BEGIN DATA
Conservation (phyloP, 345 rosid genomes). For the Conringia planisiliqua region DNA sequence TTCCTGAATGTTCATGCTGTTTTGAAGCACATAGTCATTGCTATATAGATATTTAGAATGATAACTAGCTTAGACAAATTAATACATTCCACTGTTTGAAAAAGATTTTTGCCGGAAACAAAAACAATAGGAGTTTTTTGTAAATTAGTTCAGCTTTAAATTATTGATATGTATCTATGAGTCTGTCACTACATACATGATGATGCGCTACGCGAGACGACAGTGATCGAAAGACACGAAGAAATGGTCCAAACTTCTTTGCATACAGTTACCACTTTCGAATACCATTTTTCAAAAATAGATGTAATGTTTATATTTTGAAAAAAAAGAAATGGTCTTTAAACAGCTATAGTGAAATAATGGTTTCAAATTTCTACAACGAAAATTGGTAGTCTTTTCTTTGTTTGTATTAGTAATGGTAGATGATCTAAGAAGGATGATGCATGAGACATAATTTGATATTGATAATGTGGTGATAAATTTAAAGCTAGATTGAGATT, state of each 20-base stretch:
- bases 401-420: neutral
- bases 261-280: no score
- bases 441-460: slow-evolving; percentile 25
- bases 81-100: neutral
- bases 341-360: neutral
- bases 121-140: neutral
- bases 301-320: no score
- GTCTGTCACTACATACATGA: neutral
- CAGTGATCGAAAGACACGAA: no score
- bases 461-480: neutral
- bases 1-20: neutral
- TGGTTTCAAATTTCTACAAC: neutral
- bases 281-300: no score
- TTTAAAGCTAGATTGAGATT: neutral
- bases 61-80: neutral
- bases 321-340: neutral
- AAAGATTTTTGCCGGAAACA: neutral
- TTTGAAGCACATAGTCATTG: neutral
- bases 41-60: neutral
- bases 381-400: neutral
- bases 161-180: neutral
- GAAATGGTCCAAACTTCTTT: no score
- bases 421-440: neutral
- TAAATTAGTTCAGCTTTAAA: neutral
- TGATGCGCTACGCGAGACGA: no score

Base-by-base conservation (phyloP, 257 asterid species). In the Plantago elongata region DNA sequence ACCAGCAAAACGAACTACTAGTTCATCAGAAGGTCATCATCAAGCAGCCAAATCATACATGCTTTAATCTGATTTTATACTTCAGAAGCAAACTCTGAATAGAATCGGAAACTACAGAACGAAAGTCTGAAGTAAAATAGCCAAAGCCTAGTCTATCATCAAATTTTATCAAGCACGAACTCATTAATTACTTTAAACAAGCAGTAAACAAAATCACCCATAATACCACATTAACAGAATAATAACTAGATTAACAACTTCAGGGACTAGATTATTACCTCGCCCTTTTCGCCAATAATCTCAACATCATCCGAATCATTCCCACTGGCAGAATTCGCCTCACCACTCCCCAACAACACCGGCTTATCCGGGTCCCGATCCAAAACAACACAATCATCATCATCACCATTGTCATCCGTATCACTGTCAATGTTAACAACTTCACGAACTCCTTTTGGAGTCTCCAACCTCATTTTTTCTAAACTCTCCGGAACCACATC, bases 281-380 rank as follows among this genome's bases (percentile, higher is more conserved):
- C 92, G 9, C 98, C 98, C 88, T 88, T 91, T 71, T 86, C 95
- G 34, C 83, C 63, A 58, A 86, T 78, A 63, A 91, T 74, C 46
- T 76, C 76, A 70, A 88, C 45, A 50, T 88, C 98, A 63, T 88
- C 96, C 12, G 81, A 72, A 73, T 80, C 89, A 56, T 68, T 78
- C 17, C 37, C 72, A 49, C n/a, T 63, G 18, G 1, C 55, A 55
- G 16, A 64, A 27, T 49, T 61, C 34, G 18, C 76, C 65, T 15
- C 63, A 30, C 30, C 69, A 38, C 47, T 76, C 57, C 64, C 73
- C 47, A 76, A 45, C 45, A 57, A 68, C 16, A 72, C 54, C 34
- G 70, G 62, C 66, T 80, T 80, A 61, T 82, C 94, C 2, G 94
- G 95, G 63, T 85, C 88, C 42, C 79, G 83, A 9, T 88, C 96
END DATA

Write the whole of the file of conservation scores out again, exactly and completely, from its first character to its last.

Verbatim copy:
Conservation (phyloP, 345 rosid genomes). For the Conringia planisiliqua region DNA sequence TTCCTGAATGTTCATGCTGTTTTGAAGCACATAGTCATTGCTATATAGATATTTAGAATGATAACTAGCTTAGACAAATTAATACATTCCACTGTTTGAAAAAGATTTTTGCCGGAAACAAAAACAATAGGAGTTTTTTGTAAATTAGTTCAGCTTTAAATTATTGATATGTATCTATGAGTCTGTCACTACATACATGATGATGCGCTACGCGAGACGACAGTGATCGAAAGACACGAAGAAATGGTCCAAACTTCTTTGCATACAGTTACCACTTTCGAATACCATTTTTCAAAAATAGATGTAATGTTTATATTTTGAAAAAAAAGAAATGGTCTTTAAACAGCTATAGTGAAATAATGGTTTCAAATTTCTACAACGAAAATTGGTAGTCTTTTCTTTGTTTGTATTAGTAATGGTAGATGATCTAAGAAGGATGATGCATGAGACATAATTTGATATTGATAATGTGGTGATAAATTTAAAGCTAGATTGAGATT, state of each 20-base stretch:
- bases 401-420: neutral
- bases 261-280: no score
- bases 441-460: slow-evolving; percentile 25
- bases 81-100: neutral
- bases 341-360: neutral
- bases 121-140: neutral
- bases 301-320: no score
- GTCTGTCACTACATACATGA: neutral
- CAGTGATCGAAAGACACGAA: no score
- bases 461-480: neutral
- bases 1-20: neutral
- TGGTTTCAAATTTCTACAAC: neutral
- bases 281-300: no score
- TTTAAAGCTAGATTGAGATT: neutral
- bases 61-80: neutral
- bases 321-340: neutral
- AAAGATTTTTGCCGGAAACA: neutral
- TTTGAAGCACATAGTCATTG: neutral
- bases 41-60: neutral
- bases 381-400: neutral
- bases 161-180: neutral
- GAAATGGTCCAAACTTCTTT: no score
- bases 421-440: neutral
- TAAATTAGTTCAGCTTTAAA: neutral
- TGATGCGCTACGCGAGACGA: no score

Base-by-base conservation (phyloP, 257 asterid species). In the Plantago elongata region DNA sequence ACCAGCAAAACGAACTACTAGTTCATCAGAAGGTCATCATCAAGCAGCCAAATCATACATGCTTTAATCTGATTTTATACTTCAGAAGCAAACTCTGAATAGAATCGGAAACTACAGAACGAAAGTCTGAAGTAAAATAGCCAAAGCCTAGTCTATCATCAAATTTTATCAAGCACGAACTCATTAATTACTTTAAACAAGCAGTAAACAAAATCACCCATAATACCACATTAACAGAATAATAACTAGATTAACAACTTCAGGGACTAGATTATTACCTCGCCCTTTTCGCCAATAATCTCAACATCATCCGAATCATTCCCACTGGCAGAATTCGCCTCACCACTCCCCAACAACACCGGCTTATCCGGGTCCCGATCCAAAACAACACAATCATCATCATCACCATTGTCATCCGTATCACTGTCAATGTTAACAACTTCACGAACTCCTTTTGGAGTCTCCAACCTCATTTTTTCTAAACTCTCCGGAACCACATC, bases 281-380 rank as follows among this genome's bases (percentile, higher is more conserved):
- C 92, G 9, C 98, C 98, C 88, T 88, T 91, T 71, T 86, C 95
- G 34, C 83, C 63, A 58, A 86, T 78, A 63, A 91, T 74, C 46
- T 76, C 76, A 70, A 88, C 45, A 50, T 88, C 98, A 63, T 88
- C 96, C 12, G 81, A 72, A 73, T 80, C 89, A 56, T 68, T 78
- C 17, C 37, C 72, A 49, C n/a, T 63, G 18, G 1, C 55, A 55
- G 16, A 64, A 27, T 49, T 61, C 34, G 18, C 76, C 65, T 15
- C 63, A 30, C 30, C 69, A 38, C 47, T 76, C 57, C 64, C 73
- C 47, A 76, A 45, C 45, A 57, A 68, C 16, A 72, C 54, C 34
- G 70, G 62, C 66, T 80, T 80, A 61, T 82, C 94, C 2, G 94
- G 95, G 63, T 85, C 88, C 42, C 79, G 83, A 9, T 88, C 96